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Telemachus and Peisistratus reach the city of Lacedaemon in Sparta and drive to Menelaus' house, where they are identified as traveling strangers. Menelaus is busy feasting, but he welcomes them and looks after them. He tells them about his own travels and his grief at the sad fate of his friends at Troy, especially that of Odysseus, who he is not sure is alive or dead. Telemachus sheds tears at the mention of his father, and Menelaus wonders whether to question him about his family now or wait until he is ready to speak. Helen, Menelaus' wife (whose abduction by Paris was the cause of the Trojan War), appears in the hall and notes a distinct resemblance to Odysseus in Telemachus' features. At this, Peisistratus introduces himself and Telemachus to Menelaus, and together they all lament the fate of Odysseus and Peisistratus' brother, Antilochus. Helen casts a soothing drug into their wine and then tells them how Odysseus had entered the Trojan city in a beggar's disguise. Menelaus in turn relates the famous Trojan horse episode and applauds Odysseus' cleverness. They finally retire for the night.
The next morning, Telemachus tells Menelaus how his house is being misused by the suitors and asks for news of his father. Menelaus recounts the long tale of his encounter at Pharos with the god Proteus, the old man of the sea, who told him the fates of his comrades. Odysseus, Menelaus recounts, is alive but being kept prisoner at the nymph Calypso's house at Ogygia. Menelaus asks Telemachus to stay longer at his palace, but the young man refuses.
At Ithaca, Antinous and Eurymachus are told that Telemachus has indeed left for Pylos. They are angered and hatch a plot to kill him on his way back home. Penelope's herald, Medon, overhears them and tells her of their plan. She is surprised to learn that her son is not at home and is deeply worried about his safety. As she laments, Eurycleia asks her to pray to Athena. Penelope does, and the goddess consoles her by sending her a dream in which her sister Iphthime assures her that Telemachus is safe. Meanwhile, the suitors sail to Asteris, a little isle, in order to ambush Telemachus.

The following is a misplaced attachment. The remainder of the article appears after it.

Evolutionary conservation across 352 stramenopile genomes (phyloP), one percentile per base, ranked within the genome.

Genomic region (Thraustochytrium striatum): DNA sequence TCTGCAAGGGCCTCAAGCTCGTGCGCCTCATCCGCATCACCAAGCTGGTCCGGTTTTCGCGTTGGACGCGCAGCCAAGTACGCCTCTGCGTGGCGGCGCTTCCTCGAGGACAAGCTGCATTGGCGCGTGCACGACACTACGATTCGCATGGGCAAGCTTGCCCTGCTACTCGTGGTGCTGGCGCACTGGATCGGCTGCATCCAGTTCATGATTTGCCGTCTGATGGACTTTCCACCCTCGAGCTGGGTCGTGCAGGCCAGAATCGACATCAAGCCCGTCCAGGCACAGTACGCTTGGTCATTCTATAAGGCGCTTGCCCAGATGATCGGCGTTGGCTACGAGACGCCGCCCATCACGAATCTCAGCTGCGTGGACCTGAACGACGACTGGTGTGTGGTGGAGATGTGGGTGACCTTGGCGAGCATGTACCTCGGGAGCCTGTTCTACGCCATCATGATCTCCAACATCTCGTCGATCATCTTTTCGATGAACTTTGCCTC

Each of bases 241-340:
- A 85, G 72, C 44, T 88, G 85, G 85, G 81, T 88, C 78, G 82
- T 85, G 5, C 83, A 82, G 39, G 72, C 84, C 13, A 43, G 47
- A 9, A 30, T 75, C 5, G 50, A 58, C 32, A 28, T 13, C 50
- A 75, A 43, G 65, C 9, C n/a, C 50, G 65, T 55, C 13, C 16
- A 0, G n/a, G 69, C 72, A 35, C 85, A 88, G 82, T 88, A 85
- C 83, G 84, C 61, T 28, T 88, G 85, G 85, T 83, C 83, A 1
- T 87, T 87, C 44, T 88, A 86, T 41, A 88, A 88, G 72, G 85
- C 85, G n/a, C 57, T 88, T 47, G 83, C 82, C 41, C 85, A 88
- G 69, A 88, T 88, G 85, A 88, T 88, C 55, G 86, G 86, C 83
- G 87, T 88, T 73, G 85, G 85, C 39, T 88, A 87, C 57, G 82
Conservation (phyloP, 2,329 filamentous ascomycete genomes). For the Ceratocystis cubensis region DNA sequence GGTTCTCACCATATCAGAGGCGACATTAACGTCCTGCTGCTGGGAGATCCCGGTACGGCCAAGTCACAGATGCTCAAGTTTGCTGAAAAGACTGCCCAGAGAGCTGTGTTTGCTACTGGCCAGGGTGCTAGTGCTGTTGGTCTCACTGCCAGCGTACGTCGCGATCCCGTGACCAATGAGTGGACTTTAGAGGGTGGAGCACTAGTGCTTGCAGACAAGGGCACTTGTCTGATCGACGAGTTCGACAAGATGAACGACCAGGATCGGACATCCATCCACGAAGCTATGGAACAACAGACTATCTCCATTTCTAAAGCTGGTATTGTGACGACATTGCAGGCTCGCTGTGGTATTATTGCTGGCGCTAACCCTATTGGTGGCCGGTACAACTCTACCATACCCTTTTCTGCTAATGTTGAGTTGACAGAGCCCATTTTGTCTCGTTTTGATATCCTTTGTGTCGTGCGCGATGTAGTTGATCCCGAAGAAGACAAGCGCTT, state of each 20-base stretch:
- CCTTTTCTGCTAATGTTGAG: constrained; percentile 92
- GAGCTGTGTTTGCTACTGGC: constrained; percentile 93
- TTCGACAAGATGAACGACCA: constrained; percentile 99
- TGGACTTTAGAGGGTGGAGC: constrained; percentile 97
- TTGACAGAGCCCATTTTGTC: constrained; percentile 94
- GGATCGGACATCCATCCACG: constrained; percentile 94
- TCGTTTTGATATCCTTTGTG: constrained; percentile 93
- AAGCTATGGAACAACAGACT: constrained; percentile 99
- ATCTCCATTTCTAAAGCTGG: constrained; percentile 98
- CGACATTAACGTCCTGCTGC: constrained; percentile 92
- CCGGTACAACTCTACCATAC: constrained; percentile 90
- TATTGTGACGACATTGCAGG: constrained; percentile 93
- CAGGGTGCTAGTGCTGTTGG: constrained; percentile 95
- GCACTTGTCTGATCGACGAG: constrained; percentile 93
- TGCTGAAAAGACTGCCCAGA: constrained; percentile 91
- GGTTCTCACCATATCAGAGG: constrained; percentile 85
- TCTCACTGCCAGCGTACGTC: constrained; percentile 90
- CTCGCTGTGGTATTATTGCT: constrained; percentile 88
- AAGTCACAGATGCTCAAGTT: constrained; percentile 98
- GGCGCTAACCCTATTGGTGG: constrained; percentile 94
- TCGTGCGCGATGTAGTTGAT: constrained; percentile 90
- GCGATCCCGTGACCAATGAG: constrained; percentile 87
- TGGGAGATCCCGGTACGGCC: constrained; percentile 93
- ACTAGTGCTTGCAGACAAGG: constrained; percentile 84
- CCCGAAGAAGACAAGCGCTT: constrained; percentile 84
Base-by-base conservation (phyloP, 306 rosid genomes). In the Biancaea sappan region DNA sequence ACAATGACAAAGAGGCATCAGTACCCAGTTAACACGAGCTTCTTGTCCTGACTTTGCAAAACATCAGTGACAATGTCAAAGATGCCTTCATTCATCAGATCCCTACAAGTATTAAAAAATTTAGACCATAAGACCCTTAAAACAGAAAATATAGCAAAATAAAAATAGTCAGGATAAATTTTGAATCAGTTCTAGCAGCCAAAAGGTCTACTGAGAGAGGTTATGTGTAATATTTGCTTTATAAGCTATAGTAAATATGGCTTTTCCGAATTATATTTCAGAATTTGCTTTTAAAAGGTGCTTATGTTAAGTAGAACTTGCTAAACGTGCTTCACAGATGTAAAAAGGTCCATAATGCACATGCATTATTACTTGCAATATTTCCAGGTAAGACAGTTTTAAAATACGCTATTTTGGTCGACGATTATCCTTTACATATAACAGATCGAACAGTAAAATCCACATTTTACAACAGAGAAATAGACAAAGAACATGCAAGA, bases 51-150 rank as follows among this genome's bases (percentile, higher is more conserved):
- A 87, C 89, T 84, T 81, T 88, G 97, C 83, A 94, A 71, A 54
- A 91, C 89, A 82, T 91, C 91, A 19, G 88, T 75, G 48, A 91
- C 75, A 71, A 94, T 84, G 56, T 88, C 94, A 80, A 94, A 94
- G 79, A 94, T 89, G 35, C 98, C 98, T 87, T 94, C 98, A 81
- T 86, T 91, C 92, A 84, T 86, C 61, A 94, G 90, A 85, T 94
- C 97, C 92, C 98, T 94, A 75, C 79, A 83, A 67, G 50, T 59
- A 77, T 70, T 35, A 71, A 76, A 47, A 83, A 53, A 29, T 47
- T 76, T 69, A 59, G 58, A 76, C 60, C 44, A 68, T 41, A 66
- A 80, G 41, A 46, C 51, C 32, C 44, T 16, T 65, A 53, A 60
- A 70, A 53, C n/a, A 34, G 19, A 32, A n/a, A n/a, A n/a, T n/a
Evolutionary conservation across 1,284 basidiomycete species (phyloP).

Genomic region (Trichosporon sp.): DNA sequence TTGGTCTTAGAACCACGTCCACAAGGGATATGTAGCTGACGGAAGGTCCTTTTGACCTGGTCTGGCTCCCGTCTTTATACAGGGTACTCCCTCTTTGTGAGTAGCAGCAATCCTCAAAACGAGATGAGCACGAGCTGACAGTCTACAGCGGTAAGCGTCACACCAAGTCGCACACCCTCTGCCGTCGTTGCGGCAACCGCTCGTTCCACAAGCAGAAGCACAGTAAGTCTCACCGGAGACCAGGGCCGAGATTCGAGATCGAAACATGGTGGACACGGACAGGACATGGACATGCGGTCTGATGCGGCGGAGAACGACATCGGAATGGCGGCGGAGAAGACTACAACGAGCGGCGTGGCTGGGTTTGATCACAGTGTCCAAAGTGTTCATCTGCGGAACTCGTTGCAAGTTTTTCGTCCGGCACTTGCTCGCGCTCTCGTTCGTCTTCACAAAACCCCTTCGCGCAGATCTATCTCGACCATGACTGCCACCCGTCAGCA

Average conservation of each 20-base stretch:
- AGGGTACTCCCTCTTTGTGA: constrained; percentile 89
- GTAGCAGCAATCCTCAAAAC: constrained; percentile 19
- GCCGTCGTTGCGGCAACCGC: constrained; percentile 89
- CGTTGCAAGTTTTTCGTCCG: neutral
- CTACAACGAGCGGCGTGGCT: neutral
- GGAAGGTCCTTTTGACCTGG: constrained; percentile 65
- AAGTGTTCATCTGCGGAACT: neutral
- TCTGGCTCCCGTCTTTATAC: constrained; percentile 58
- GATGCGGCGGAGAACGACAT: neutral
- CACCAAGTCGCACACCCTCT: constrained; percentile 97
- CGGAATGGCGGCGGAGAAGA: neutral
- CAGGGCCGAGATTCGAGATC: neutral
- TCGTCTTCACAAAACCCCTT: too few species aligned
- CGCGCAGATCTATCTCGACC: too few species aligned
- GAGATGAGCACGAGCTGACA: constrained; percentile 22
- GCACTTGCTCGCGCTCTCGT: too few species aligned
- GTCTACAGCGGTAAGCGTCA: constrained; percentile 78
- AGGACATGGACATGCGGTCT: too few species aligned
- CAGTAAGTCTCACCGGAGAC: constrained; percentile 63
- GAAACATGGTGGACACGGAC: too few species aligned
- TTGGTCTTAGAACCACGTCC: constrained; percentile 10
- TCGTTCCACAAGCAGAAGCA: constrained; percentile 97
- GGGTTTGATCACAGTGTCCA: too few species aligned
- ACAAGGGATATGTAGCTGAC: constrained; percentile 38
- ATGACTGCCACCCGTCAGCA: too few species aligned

Just after this Book, Odysseus shall be introduced in person, but for now his heroic qualities are highlighted even more by praise from Menelaus and Helen. The reader has heard so much about him by now that there is a curiosity to see the brave hero in action, which is satisfied from Book 5 onwards.
Telemachus' growing maturity is a theme of this epic, and part of his instruction occurs through the stories that he hears from Nestor, Menelaus, and Helen. These tales go back to the heroic world of Troy, as when Helen tells how she recognized Odysseus when he came to spy disguised as a beggar, or forward to the world of marvels, as when Menelaus tells how he tricked Proteus, the old man of the sea, into revealing Odysseus' fate. The concrete information about Odysseus' tearful existence at Calypso's isle creates a growing assurance in his return and heightens the reader's anticipation of his triumph.
The rich house at Sparta first appears imposing, but it soon reveals the sad adventures of which it has been a part. Menelaus has lost his brother and his friends, and neither his wealth nor Helen can make up for the loss. Helen's portrayal is more vivid than that or Nestor or Menelaus. She is a woman of intensity and of powers beyond human coping. Although she is divine, she has no peace, since she is filled with sorrow and guilt. Telemachus sees the contrast between her and the long-suffering and faithful Penelope; he senses that his mother will eventually earn her peace.
While at Ithaca, the suitors are sufficiently afraid of Telemachus to plot his death. This evil decision justifies the necessity of their eventual punishment and slaughter. Penelope's dismay at the danger to her son's life humanizes her. At the same time, Eurycleia shows her worth by acting more rationally, asking her to pray to Athena instead of needlessly crying. The goddess gets into action once again by consoling Penelope through the dream she sends her.